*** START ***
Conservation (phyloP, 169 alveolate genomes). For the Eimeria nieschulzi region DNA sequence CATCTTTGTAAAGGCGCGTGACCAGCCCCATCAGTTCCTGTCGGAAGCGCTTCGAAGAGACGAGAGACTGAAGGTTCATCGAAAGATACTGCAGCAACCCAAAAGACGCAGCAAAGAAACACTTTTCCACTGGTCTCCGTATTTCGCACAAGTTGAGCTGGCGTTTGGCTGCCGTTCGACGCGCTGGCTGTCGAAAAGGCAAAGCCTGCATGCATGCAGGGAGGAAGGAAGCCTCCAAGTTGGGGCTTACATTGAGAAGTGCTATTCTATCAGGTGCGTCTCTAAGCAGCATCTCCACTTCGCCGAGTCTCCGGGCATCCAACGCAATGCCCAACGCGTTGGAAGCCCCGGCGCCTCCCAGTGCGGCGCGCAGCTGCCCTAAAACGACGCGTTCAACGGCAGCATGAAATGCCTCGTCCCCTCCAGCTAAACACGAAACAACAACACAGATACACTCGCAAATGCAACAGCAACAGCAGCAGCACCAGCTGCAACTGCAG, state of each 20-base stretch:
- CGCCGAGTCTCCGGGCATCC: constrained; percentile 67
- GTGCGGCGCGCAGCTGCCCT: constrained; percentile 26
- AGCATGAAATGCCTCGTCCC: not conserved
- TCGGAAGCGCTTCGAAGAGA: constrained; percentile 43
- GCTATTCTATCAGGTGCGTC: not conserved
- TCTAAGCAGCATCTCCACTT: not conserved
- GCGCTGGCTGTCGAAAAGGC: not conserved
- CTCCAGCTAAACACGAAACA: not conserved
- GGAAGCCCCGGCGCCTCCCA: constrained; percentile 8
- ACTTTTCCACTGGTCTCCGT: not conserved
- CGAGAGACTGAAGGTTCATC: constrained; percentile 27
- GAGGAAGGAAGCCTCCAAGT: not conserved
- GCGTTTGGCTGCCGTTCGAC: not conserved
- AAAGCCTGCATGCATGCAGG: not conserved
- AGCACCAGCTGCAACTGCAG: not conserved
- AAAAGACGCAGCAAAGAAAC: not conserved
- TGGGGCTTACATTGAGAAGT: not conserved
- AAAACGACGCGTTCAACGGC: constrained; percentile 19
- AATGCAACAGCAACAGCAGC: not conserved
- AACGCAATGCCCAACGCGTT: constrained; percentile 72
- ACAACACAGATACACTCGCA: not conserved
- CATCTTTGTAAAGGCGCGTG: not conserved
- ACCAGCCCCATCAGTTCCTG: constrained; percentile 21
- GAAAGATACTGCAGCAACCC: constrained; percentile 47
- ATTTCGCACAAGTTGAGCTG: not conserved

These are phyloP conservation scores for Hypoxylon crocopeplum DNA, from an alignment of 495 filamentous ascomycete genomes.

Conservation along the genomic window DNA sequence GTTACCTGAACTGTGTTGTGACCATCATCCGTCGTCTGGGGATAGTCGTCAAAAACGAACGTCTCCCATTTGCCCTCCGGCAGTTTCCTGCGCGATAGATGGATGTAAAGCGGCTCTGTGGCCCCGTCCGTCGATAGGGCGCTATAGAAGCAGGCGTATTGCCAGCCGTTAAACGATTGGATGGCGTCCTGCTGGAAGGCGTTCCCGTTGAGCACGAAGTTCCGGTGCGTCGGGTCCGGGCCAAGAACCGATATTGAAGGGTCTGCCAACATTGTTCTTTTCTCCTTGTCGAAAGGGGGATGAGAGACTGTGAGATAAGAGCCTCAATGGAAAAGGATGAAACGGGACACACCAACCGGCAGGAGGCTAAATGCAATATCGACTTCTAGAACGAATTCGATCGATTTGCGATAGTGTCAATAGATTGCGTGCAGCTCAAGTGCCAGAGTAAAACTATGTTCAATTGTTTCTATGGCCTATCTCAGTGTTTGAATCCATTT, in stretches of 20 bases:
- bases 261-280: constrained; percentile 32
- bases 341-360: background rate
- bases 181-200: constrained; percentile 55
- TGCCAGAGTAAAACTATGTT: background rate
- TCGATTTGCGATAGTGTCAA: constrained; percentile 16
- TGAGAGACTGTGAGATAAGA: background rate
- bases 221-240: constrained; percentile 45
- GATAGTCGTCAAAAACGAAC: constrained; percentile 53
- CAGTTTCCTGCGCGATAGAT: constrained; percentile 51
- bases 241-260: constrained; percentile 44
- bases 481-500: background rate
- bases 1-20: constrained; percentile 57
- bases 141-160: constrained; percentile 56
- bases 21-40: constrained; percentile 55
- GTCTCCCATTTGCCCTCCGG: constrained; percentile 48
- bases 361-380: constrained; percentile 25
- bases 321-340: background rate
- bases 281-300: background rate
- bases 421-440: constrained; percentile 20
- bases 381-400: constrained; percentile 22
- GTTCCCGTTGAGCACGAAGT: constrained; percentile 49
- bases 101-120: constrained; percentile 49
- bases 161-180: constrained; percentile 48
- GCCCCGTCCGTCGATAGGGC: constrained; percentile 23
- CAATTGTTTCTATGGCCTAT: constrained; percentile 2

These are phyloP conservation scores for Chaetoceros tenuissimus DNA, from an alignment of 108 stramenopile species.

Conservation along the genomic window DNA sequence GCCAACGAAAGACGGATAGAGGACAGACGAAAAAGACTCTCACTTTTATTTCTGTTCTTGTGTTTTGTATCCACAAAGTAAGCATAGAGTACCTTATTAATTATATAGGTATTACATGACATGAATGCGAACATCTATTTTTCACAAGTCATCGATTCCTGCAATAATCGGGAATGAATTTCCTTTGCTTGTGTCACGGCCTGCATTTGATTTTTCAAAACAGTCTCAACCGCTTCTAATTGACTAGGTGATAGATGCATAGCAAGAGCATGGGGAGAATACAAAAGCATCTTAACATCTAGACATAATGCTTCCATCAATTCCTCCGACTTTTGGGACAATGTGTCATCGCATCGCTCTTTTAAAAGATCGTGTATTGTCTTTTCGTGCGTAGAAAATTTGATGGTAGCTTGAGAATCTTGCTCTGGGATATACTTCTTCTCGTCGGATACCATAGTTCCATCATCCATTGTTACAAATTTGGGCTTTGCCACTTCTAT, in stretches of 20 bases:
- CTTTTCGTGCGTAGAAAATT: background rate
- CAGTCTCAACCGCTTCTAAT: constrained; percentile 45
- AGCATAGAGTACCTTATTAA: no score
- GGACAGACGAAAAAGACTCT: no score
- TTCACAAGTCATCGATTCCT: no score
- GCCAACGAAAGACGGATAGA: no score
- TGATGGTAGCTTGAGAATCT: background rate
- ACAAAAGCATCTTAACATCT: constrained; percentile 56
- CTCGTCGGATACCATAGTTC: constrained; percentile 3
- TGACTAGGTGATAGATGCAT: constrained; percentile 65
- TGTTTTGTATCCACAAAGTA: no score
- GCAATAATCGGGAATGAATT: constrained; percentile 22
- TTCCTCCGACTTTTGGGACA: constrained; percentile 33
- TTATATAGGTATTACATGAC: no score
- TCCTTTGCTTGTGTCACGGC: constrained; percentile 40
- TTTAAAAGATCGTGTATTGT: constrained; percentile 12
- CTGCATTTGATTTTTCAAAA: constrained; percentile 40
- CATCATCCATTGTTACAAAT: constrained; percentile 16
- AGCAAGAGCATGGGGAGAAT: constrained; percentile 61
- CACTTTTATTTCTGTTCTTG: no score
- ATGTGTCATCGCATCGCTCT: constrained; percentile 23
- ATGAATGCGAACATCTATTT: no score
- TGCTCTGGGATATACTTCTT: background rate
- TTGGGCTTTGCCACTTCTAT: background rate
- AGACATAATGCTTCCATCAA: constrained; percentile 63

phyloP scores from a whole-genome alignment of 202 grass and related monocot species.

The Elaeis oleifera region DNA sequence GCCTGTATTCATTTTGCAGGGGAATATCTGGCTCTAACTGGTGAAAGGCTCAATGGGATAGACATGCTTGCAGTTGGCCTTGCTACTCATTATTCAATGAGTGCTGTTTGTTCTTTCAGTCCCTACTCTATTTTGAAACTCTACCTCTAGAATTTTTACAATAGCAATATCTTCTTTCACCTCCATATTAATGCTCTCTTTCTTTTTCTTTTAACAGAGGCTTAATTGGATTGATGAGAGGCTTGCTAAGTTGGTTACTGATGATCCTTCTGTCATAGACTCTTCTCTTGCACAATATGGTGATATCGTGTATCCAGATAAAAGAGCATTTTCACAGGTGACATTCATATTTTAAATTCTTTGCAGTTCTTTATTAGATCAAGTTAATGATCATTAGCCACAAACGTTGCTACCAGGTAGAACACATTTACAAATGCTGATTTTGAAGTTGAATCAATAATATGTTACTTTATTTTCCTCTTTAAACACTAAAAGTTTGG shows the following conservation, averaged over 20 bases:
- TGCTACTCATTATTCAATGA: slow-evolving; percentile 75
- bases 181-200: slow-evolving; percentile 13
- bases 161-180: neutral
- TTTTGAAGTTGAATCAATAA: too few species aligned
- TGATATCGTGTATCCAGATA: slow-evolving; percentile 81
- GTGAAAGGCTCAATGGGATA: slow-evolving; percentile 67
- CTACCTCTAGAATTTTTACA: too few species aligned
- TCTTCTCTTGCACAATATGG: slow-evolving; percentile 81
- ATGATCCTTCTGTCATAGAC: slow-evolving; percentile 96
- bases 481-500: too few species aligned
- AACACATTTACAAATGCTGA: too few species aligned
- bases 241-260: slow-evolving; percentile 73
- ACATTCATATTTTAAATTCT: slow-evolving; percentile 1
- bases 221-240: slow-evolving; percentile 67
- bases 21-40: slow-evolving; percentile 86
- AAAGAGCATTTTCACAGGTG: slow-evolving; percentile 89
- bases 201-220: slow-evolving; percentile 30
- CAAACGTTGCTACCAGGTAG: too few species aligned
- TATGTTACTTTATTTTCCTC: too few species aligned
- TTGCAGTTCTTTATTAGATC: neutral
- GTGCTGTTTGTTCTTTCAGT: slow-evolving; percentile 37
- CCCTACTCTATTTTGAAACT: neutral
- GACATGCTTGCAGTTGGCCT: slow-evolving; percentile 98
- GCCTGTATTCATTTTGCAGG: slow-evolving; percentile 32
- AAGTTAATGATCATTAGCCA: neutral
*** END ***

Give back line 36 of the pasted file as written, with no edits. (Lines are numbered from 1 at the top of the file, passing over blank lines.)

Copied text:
- GATAGTCGTCAAAAACGAAC: constrained; percentile 53